Except Studebaker had a new model in '48. I'll have to ask him about that.

[Here's one. -tterrace]

Only the signs are different

Otherwise, this could have been the Village or Gateway Shopping Centers in Beaumont, Texas, or Jefferson City Shopping Center in Port Arthur, all of which made their debut in the mid/late 50s and still looked a lot like this when I was a kid.

Basic Black

Not a one of these cars has white sidewall tires. Our cars never did either. It wasn't a case of poverty. My father could afford it. He just thought decorations on tires were a waste of money. They cost $2 more and got the same wear.

Don't pass on the right!

Can anyone suggest why the arm on the passenger-side mirror (if that's in fact what it is) on the Oldsmobile in the foreground is so long? And wouldn't it be a hazard to other vehicles?

[Trailer mirror. - Dave]

No "there" there

J.C. Penney's is the only store visible in the picture that still exists. It's now located a few miles to the east at the Smithaven Mall.

While Bohack's and the other pictured stores are no longer around, downtown Smithtown has *never* existed in a legal sense even though everyone uses the name. Technically speaking, the name Smithtown denotes a township encompassing a number of distinct communities, and the downtown is properly called "Village of the Branch." The number of people who actually call it Village of the Branch is approximately zero, give or take a few.

Here are some then-and-now pictures of Bohack's locations and some of the chain's old advertisements:

Gap between buidlings is gone

Gap to the right of woolworth's is gone. Here is an aerial view using bing's bird's eye. The back of the building shows different color bricks behind the narrow strip in Ace Hardware. Bohack was quite a store in its time. Started in 1887 and folded in 1977. The early years they had service stations and restaurants besides grocery stores. It's bankruptcy was one of the largest in that time.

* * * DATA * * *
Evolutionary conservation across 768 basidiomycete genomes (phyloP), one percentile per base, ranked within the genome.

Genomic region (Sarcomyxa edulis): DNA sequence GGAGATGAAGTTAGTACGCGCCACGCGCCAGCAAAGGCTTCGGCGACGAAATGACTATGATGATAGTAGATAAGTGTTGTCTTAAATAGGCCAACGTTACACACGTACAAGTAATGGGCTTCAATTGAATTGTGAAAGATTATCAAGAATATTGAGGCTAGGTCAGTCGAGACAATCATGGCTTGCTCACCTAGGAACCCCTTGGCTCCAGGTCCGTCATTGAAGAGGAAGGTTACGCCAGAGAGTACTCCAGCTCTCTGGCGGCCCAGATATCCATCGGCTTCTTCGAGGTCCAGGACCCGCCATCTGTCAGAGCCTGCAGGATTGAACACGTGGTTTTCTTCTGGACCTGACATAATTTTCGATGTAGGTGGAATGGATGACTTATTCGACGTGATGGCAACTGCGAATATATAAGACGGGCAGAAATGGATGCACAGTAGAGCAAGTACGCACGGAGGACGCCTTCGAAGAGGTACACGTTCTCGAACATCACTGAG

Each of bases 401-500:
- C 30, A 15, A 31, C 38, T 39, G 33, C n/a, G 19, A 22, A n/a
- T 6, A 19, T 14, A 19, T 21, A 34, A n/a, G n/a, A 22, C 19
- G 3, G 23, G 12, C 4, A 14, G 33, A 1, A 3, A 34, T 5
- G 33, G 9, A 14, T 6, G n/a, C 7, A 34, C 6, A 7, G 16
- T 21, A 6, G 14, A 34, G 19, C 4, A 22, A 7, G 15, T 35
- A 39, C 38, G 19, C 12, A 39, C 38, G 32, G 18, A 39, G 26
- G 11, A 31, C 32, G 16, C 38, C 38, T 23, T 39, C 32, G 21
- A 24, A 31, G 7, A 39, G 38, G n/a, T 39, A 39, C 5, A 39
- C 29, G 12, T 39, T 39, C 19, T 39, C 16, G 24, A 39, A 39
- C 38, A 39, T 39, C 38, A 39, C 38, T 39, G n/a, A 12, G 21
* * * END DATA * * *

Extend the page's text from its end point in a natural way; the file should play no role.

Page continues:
A supermarket chain so eminently forgettable that I hardly remember I used to shop there.


Love that '50 Stude with the fender vent open.

East Main Street and Lawrence Avenue

Some clues suggest that this is the same shopping center today (with a facelift that did little to enhance the original facade).

View Larger Map

I like

The baby shoes hanging from the rear view mirror. Must have been a fad back in the day.

Ragtop, anyone?

What an amazingly high proportion of convertibles (and a Woody Wagon, too)! Ford, Chevy, Plymouth and Pontiac, to name the obvious ones. How about that wild, plaid top on the '47 Chevy? It was probably a replacement, after seven years.

Funny that they are mostly all parked on the same row, and not the closest one to the stores. That looks like a Jeepster under the "Wilbur" sign.

As a side note, I love the baby shoes hanging from the mirror of the Buick in the foreground!

[The car is an Oldsmobile. - Dave]

A '49, it seems—just making sure you were on your toes, Dave!

No Crumple Zones

Back in the 1970s, I worked at a gas station, actually pumping gas and checking oil. An elderly lady would come in occasionally in her early 1950s Chevrolet. It was quite a chunk of metal. Leaning against the fender was like leaning against a brick wall.

That Woody!

I'd love to have one like that!

The Vehicles

A quick count shows approximately 43 cars, and one delivery truck. No, I won't (and can't) identify them all! But it is interesting to note that of the 21 I can figure out, there are: 10 Fords, 2 Oldses, 2 Studebakers, 2 Chevys, 2 Pontiacs, 1 Chrysler, 1 Jeepster, and 1 Buick. Apparently no foreign vehicles. The newest car looks like a 1954 Ford, while the oldest is a mystery make from the late 1930s. One of the most interesting cars is the 1947 Chevy convertible, with what appears to be someone's plaid tablecloth serving as a replacement ragtop.


That wonderful Ford "woody" wagon. A lost art.

This is not Beverly Hills

I guessed that it was 1950 or 1951 from the cars I saw, 80% of which are from the forties. Definitely not a high-income area.